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. . . or why not just take drugs?

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Re your article on colds & flu (WDDTY vol 12 no 8), I would like to know why you did not mention the two very effective flu drugs now available: the neuraminidase inhibitors, Relenza and Tamiflu

Re your article on colds & flu (WDDTY vol 12 no 8), I would like to know why you did not mention the two very effective flu drugs now available: the neuraminidase inhibitors, Relenza and Tamiflu.

If a new influenza virus appeared, no one, including those people who had received the current flu vaccine, would have any protection.

Is there a perception that Relenza and Tamiflu don't work? If given early enough after the first flu symptoms appear, and if the infection is influenza and not some other upper respiratory tract infection, these drugs will reduce the duration and severity of the disease. They are effective against all influenza virus strains.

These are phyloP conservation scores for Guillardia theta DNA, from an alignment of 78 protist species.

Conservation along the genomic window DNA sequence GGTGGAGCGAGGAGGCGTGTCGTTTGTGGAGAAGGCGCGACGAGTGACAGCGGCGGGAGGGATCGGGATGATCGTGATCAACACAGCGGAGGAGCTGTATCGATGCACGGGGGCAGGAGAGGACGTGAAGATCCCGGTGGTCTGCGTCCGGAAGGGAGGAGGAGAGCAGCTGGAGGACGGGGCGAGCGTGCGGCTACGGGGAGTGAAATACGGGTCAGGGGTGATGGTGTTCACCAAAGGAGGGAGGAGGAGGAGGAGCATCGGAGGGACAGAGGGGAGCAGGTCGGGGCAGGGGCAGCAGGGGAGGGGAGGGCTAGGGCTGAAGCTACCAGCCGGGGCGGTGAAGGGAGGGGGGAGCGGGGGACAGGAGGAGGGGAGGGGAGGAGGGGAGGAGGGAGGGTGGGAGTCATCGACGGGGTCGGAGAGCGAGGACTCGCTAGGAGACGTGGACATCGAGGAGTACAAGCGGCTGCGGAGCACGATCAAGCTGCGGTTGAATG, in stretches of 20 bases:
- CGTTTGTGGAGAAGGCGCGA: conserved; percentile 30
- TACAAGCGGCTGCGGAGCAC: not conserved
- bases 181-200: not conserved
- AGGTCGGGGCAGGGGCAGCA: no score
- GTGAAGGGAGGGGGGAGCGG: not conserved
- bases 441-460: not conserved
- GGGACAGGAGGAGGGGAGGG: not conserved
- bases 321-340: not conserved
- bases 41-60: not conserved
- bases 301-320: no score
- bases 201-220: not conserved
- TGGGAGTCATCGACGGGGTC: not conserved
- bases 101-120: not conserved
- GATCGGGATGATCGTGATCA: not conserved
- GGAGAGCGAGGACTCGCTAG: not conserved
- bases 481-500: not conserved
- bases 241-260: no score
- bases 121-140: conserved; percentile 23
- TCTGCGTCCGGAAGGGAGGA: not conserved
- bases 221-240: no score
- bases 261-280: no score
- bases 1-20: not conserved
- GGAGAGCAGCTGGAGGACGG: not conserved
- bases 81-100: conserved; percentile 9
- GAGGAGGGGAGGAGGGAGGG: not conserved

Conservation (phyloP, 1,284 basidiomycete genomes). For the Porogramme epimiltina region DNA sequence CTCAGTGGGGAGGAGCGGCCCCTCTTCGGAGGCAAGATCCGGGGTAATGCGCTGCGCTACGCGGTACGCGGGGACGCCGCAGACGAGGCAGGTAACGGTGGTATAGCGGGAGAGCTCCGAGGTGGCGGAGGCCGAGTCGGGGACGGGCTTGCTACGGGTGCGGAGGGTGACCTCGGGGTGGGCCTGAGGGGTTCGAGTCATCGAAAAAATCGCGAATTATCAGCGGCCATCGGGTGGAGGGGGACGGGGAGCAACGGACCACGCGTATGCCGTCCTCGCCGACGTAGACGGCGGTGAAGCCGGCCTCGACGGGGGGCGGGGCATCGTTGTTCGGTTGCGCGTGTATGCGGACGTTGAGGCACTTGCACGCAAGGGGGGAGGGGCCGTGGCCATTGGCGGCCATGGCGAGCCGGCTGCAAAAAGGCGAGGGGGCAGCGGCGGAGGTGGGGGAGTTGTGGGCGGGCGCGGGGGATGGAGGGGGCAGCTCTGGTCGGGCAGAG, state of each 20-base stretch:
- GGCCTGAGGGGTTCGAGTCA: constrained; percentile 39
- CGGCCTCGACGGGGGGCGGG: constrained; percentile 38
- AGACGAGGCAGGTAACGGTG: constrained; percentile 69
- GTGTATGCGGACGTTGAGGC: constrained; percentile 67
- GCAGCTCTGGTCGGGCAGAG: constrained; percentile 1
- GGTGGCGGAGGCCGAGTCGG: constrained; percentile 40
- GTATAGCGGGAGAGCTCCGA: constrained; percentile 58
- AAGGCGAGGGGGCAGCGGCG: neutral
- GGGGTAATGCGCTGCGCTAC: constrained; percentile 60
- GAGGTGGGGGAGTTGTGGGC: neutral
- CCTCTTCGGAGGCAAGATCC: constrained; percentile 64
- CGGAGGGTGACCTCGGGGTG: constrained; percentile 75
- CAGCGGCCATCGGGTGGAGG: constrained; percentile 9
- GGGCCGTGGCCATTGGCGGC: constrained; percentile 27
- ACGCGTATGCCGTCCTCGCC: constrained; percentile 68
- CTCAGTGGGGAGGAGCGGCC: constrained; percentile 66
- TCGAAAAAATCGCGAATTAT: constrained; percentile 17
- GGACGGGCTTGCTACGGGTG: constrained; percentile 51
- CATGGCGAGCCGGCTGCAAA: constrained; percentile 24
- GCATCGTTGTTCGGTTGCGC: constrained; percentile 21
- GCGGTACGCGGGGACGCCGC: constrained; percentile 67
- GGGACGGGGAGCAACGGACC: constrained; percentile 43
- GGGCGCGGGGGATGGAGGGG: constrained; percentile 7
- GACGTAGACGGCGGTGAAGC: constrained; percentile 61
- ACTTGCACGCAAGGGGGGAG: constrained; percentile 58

If a new virus appeared - whether by natural means or as the result of some bioterrorist activity - Relenza and Tamiflu would be the only defense against this new virus, at least in the early stages of the epidemic. They could save much misery and might save many lives.

Does the government have any plans to use these drugs? They should be stockpiled now, in huge quantities, and strategic plans developed for their rapid distribution if any flu emergency arose.
I would be interested to hear your comments.- Graeme Laver, Australian National University, via e-mail

WDDTY replies: Unfortunately, there is no such thing as a magic bullet. All drugs have side-effects. There have been reports linking Relenza to cases of bronchospasm and serious decline in respiratory function. These might be worth the risk in the midst of a biological terrorist attack but, for normal cold and flus, our view is that there are safer options besides drugs.


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